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GOP Presidential Hopefuls Who Take Koch Money Can Forget About Winning Iowa

Darren Hauck/Getty Images

Jeb Bush, Ted Cruz, Chris Christie, Scott Walker, and up to a dozen other potential 2016 presidential candidates are courting Iowa votes and donors at an agriculture summit hosted by major GOP donor Bruce Rastetter this weekend. The candidate who convinces Rastetter he will be Iowa agriculture’s strongest advocate might wind up with millions of dollars in super PAC money ahead of the caucuses. 

Iowa's corn production gets a big lift from an ethanol mandate in the federal renewable fuel standard. A few of the candidates—Ted Cruz, Rand Paul, Marco Rubio—have already come out against the mandate, which could hurt their Iowa campaign (Paul and Rubio aren’t attending the forum.). But ethanol isn't the only issue that will be a liability for them. Iowa generates 27 percent of its electricity from wind, enough to power 1.4 million homes, according to a League of Conservation Voters memo. Iowans, business executives, and politicians are closely watching whether Congress renews the wind production tax credit (PTC), which lapsed at the start of this year. 

Authored in 1992 by Iowa Sen. Chuck Grassley, the tax credit saves manufacturers 2.3 cents per kilowatt-hour of energy for their first ten years. Iowa Governor Terry Branstad, a Republican, backs the legislation’s renewal. Even Representative Steve King—a Republican who disagrees with Democrats on just about everything else—favors renewing the credit. “Conservatives can and do support wind,” he noted in a 2012 op-ed. “Wind’s PTC has long been backed on a bipartisan basis.” 

But with Republicans controlling the House and Senate, the tax credit extension is in peril. The Republican Party is split on clean energy investments like the tax credit, and Cruz, Rubio, and Paul have all voted to end it. Any candidate standing against it risks losing support in Iowa.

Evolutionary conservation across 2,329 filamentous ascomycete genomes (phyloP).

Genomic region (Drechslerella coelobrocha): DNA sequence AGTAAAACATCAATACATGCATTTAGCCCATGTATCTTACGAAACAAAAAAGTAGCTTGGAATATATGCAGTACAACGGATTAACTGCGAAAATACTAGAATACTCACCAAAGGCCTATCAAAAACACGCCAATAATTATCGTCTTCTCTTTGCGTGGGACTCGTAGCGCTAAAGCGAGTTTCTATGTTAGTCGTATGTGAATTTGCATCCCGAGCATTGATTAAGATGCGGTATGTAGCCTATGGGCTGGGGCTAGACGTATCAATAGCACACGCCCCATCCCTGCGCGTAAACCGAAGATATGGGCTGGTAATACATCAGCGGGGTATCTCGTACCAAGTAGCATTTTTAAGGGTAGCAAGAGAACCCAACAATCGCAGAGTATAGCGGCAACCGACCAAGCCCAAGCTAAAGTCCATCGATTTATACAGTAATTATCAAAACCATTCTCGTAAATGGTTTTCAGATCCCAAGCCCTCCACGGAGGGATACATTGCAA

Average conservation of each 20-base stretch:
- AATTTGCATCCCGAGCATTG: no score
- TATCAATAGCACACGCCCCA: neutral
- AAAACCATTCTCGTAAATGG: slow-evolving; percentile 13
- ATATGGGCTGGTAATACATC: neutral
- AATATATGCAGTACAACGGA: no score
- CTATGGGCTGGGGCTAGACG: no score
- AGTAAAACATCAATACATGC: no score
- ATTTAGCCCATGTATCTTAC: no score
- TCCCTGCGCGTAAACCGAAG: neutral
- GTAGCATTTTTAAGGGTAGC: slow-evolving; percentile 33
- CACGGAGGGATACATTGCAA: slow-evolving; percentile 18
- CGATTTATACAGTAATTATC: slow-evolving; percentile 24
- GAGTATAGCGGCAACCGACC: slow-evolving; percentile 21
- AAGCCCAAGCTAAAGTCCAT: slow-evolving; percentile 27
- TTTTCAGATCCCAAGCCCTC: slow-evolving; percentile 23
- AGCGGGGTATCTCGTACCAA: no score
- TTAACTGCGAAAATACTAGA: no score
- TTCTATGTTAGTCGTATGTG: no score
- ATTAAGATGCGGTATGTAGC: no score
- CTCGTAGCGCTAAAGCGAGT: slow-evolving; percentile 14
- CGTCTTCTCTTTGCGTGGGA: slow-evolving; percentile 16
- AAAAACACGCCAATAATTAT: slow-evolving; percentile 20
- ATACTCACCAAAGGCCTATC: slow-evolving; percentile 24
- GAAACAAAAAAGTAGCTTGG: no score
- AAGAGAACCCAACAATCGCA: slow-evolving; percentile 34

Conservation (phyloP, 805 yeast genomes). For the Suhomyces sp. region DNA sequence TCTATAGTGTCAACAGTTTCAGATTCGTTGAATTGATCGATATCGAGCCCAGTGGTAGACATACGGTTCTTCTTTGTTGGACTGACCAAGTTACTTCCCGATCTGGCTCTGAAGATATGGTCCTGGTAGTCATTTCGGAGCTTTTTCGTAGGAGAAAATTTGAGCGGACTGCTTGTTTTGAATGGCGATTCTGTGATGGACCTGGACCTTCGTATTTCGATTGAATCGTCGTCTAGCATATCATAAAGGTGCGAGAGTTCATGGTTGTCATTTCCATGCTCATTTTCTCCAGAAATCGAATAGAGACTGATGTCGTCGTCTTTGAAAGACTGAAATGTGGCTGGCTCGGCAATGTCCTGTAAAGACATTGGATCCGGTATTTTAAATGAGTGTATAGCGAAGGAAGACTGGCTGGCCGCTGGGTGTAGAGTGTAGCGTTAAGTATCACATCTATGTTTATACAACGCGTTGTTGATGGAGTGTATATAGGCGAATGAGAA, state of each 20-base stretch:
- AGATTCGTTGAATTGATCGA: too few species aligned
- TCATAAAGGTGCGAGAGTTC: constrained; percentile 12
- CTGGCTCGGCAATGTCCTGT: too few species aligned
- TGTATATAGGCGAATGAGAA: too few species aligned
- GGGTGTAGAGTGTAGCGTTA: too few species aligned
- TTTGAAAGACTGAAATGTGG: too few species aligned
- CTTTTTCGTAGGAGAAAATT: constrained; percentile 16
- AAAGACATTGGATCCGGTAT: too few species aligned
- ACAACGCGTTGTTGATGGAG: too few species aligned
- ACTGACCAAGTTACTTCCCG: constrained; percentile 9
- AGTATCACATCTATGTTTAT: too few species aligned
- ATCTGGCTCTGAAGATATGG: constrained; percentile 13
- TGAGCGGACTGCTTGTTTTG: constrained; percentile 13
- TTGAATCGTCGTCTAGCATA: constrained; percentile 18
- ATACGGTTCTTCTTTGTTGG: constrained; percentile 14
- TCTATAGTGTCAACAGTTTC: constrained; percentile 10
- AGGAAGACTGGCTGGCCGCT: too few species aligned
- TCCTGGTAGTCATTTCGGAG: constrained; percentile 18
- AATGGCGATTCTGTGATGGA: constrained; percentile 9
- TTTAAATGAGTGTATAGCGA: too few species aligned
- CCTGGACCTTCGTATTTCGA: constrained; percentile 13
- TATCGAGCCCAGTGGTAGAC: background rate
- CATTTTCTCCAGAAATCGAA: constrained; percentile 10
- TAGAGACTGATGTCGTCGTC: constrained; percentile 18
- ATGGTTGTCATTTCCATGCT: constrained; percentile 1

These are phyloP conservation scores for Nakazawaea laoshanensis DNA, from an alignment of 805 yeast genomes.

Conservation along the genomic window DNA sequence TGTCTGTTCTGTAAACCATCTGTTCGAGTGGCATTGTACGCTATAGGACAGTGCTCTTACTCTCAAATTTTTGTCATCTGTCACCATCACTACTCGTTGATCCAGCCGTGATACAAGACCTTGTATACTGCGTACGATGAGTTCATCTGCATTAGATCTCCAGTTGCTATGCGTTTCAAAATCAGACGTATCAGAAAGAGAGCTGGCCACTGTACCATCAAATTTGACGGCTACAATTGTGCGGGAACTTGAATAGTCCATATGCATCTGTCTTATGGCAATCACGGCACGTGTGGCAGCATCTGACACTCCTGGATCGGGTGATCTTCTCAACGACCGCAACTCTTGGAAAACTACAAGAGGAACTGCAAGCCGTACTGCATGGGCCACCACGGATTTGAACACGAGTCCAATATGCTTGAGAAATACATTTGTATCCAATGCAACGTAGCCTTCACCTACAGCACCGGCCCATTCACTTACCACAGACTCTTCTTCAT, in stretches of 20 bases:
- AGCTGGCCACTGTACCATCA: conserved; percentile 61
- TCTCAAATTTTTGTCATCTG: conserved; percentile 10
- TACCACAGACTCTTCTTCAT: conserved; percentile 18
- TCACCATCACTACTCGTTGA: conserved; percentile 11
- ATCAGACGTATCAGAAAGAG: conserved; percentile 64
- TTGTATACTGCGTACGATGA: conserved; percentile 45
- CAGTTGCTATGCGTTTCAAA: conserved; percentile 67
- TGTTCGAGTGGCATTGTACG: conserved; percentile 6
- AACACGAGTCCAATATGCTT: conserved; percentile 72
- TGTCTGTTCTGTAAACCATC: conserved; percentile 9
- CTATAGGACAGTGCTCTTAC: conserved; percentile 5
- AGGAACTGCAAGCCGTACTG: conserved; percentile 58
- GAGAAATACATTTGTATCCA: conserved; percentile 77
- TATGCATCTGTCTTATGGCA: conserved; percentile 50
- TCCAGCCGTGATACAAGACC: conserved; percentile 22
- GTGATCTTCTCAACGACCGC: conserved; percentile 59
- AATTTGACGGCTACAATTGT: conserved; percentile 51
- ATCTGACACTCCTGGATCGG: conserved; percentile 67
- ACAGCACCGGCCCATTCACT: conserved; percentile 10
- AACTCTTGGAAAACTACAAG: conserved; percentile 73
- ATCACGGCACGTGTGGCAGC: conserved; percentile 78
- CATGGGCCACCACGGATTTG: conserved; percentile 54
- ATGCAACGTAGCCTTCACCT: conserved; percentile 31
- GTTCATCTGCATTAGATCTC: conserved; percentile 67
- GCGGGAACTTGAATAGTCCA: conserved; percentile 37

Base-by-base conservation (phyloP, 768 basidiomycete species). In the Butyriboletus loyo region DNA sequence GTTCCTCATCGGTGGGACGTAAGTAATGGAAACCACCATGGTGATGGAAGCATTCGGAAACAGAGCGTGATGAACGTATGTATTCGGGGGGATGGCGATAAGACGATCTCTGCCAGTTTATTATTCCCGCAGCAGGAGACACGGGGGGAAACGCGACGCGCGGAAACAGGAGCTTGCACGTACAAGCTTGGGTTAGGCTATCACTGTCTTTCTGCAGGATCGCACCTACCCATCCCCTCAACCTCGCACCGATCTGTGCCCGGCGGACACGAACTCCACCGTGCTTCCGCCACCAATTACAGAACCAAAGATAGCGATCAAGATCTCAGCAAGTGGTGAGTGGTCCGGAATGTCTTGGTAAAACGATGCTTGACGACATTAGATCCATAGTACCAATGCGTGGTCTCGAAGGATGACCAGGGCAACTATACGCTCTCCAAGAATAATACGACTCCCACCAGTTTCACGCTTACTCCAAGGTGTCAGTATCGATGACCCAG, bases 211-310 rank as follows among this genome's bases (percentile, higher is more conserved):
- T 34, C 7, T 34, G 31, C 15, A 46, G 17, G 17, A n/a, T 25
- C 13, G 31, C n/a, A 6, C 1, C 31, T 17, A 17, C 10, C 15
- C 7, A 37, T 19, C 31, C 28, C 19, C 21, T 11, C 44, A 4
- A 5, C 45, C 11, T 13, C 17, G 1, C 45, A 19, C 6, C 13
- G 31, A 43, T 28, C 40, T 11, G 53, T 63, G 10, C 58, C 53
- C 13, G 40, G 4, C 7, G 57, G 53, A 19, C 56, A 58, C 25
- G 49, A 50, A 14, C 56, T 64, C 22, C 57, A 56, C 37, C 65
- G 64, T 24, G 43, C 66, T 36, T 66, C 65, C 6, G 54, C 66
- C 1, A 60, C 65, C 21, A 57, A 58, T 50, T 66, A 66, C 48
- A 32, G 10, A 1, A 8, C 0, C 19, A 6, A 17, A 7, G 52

In his 2012 campaign, Mitt Romney skewered renewable energy subsidies as “boondoggles” and a wind-powered economy as “an imaginary world.” This position against wind energy tax credits ended up hurting him. Grassley said Romney’s stand “felt it was just like a knife in my back, as the author of the bill, without even being consulted about it.” Branstad likewise criticized Romney and his campaign staff. “You’ve got a bunch of people that have put that website together that are bunch of East Coast people that need to get out here in the real world to find out what’s really going on,” he said.

The same might be said of the 2016 contenders. Charles Sharp is a Republican voter who employs 23 people at Heartland Energy Solutions, his Iowa wind turbine manufacturer. Originally, he planned to scale up his business this year and add another 67 jobs, but the uncertainty over the tax credit extension has prevented him from hiring anyone. Business has noticeably slowed, and if it continues he may have to start laying off workers. “If there’s hope the PTC and [investment tax credit] get renewed past 2015, I can go back to that thought process [of hiring again],” he said. 

Coming out against wind energy tax credits amounts to a big risk in a crowded GOP field. And yet, presidential hopefuls have a strong incentive to oppose the legislation's renewal. While Iowa Republicans may back the policy, Charles and David Koch do not. Their main campaign arm, Americans for Prosperity, has actively campaigned for Congress to let the PTC expire, as have two groups linked to the Koch network, American Energy Alliance and Heritage Foundation. During debate on Keystone XL legislation in January, the three groups recommended the Senate vote against a wind energy amendment to extend the credit for five years. It did. In the last presidential election, the same groups promised to make wind energy too “toxic” for candidates to support. Candidates hoping to take Koch money know where their would-be benefactors already stand; Christie, Cruz, and Rubio attended a forum organized by the expansive Koch network in January.

Christie, Walker, and Bush haven't clarified exactly where they will fall on the credit's extension, so they have a tricky decision to make: They can come out in support of wind energy and risk losing Koch backing. Or, they can come out against it and risk losing Iowa.